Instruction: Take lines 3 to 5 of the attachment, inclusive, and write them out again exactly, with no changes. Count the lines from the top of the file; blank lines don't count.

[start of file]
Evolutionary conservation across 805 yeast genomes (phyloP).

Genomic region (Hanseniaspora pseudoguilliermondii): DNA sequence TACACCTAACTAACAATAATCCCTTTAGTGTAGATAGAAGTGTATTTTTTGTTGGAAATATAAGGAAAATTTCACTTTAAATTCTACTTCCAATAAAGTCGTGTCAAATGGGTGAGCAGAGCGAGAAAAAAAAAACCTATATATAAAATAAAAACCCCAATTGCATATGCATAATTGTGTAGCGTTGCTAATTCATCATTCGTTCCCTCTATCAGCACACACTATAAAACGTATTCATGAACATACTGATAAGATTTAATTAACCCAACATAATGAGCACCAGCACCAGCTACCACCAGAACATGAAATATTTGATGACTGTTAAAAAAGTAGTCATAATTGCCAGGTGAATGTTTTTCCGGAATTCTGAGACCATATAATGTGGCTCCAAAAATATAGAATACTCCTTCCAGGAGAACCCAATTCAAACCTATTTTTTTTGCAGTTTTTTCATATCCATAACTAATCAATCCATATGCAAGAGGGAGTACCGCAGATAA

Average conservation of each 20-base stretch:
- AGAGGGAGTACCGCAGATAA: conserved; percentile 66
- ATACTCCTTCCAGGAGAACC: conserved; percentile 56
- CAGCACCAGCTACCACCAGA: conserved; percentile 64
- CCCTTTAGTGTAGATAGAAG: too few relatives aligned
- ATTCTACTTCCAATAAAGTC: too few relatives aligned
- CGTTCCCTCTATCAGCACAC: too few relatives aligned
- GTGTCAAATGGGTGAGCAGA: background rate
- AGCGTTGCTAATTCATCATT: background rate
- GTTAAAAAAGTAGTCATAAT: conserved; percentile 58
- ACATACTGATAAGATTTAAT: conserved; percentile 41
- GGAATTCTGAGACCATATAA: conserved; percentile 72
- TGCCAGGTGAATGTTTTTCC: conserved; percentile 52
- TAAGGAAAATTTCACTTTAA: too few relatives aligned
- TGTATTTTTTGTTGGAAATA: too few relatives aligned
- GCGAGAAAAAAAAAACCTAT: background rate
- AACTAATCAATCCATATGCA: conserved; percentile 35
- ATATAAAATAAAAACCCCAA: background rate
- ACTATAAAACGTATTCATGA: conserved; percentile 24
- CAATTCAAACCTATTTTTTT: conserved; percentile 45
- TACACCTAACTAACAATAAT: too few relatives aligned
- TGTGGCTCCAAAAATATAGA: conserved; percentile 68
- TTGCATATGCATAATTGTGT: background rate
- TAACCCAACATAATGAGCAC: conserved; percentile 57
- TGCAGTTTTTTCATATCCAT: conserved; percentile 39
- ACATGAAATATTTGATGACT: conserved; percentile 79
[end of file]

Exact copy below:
Average conservation of each 20-base stretch:
- AGAGGGAGTACCGCAGATAA: conserved; percentile 66
- ATACTCCTTCCAGGAGAACC: conserved; percentile 56